In his book, “Surprised by Joy” C.S. Lewis tells the story of a most miserable person who decides to spend his life seeking the joy his life lacked. He devoted every day pursuing the people, places, and things that he thought could bring that elusive quality to his life: “Surely if this particular person really loved me it would make me joyful…” “If only I could transport myself from this prison of a house to some beautiful place I could be happy…” “Why am I always the one who has to take care of everybody and everything? I want someone else to carry all the responsibilities for a change. Surely then I would be happy …”
Don’t we all fall into that trap at least from time to time? That one thing that we desire, that we think will bring us joy is elusive. We believe that “if only” something was different it would deliver us from loneliness, bitterness, or stress.
The end of the story tells how that “joy pilgrim” realizes that joy cannot be had by seeking it. It does not exist or stand by itself as an obtainable state of being. Joy is the by-product of a life spent for God and others. It sneaks in the back door as we focus on living for God, seeking His righteousness, His Kingdom, and serving others. Jesus said, “Seek ye first the Kingdom of God and His righteousness, and all these things will be added unto you.” He was talking about overcoming the anxiety we have over basic provisions like food and clothing, but the Bible teaches that joy, along with love, peace, patience, kindness, goodness, gentleness, and self-control are also provided and developed only through seeking His righteousness and Kingdom, as well.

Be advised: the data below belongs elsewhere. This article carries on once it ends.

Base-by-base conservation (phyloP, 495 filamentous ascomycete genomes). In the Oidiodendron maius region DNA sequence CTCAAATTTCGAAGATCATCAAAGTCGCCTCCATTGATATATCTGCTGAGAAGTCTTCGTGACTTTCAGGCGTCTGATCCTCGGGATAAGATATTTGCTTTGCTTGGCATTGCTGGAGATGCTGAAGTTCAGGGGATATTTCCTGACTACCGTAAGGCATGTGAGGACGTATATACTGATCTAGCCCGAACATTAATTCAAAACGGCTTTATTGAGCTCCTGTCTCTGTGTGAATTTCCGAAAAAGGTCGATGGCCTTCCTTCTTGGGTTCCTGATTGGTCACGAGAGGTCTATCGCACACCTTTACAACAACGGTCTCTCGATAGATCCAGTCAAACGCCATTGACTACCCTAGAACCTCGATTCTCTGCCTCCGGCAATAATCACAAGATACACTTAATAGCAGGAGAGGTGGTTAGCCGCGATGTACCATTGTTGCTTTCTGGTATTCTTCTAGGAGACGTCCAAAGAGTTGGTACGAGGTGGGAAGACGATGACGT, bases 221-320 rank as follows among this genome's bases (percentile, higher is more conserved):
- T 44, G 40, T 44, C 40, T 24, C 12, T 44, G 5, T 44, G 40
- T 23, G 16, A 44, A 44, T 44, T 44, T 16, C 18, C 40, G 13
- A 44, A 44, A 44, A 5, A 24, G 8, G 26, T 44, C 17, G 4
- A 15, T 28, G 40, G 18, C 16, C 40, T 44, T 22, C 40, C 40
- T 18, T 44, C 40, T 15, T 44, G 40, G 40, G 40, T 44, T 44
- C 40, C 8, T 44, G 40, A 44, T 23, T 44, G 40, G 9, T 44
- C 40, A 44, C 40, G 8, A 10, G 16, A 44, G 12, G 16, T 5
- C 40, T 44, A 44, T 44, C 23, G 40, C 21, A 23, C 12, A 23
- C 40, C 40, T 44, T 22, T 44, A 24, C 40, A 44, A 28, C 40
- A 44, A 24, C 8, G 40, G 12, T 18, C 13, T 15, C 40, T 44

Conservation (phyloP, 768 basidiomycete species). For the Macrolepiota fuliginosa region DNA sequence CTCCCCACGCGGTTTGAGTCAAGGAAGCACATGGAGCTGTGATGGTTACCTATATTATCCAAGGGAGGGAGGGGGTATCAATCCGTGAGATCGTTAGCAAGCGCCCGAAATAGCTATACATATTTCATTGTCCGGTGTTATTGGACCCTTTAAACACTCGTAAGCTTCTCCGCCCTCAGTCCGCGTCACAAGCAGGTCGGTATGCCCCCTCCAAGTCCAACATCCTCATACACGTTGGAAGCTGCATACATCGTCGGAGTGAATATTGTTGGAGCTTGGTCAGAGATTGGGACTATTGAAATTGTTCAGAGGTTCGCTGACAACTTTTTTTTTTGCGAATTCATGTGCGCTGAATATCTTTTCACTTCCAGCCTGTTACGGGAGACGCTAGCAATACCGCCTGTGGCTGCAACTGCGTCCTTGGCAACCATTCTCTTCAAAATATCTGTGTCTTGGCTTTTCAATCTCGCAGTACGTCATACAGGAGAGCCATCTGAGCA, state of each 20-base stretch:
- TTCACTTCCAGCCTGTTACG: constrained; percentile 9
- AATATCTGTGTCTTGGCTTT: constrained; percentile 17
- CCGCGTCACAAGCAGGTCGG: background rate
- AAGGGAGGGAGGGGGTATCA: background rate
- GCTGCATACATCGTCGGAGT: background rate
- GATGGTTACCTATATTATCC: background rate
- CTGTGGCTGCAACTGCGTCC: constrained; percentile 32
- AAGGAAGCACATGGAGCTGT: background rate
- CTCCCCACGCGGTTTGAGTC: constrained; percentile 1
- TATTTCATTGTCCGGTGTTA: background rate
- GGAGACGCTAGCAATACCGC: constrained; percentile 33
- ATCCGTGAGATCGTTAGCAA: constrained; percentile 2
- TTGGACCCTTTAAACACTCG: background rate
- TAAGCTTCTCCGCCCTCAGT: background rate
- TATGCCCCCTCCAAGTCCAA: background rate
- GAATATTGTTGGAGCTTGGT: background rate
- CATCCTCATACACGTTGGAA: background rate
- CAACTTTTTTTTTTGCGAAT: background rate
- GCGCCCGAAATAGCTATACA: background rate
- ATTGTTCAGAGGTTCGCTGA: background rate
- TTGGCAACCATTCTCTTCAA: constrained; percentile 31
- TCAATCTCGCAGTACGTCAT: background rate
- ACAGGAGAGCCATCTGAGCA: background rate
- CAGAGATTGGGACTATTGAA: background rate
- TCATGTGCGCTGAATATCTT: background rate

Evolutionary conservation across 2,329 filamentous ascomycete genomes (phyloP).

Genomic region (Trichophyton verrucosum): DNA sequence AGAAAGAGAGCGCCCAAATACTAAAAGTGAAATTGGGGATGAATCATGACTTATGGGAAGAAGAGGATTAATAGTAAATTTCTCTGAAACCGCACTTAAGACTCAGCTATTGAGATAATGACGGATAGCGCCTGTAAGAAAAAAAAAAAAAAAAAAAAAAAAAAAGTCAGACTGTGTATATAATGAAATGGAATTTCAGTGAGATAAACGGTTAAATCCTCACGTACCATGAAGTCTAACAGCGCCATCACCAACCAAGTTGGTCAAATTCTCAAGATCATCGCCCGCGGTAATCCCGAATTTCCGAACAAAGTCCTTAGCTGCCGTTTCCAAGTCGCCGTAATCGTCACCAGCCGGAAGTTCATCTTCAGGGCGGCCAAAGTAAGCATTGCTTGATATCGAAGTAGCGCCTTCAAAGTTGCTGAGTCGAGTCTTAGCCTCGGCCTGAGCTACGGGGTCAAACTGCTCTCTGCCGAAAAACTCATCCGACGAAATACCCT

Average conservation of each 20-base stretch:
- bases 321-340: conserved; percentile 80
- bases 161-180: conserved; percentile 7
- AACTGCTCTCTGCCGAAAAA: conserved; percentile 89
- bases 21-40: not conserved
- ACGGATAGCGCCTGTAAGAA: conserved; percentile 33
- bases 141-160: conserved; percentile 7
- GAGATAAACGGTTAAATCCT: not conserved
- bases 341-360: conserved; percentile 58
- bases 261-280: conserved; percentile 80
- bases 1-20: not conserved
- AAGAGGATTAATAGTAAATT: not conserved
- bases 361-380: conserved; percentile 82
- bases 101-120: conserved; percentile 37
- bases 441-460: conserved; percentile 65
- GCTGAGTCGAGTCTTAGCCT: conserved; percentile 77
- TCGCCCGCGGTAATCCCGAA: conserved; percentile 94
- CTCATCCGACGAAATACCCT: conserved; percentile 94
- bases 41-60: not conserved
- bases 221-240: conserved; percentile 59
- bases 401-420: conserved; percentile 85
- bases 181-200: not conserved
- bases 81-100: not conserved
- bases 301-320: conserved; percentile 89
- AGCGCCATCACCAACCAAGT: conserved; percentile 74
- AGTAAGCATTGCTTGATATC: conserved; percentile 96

Why am I thinking about this? In part, because the Christmas season is upon us, and many times the season that we associate with love, joy, and peace can be anything but that, and our expectations can heighten feelings of loneliness we may have. But I speak to it also because most of us have a tendency to follow our feelings, and if we’re feeling joyless, peace less, or loveless, we tend to look to the wrong solution. As Christians, we don’t have to seek after joy, peace, or love; we seek Jesus, and when we do, all that He is and has becomes our own. Joyful, joyful we adore Him!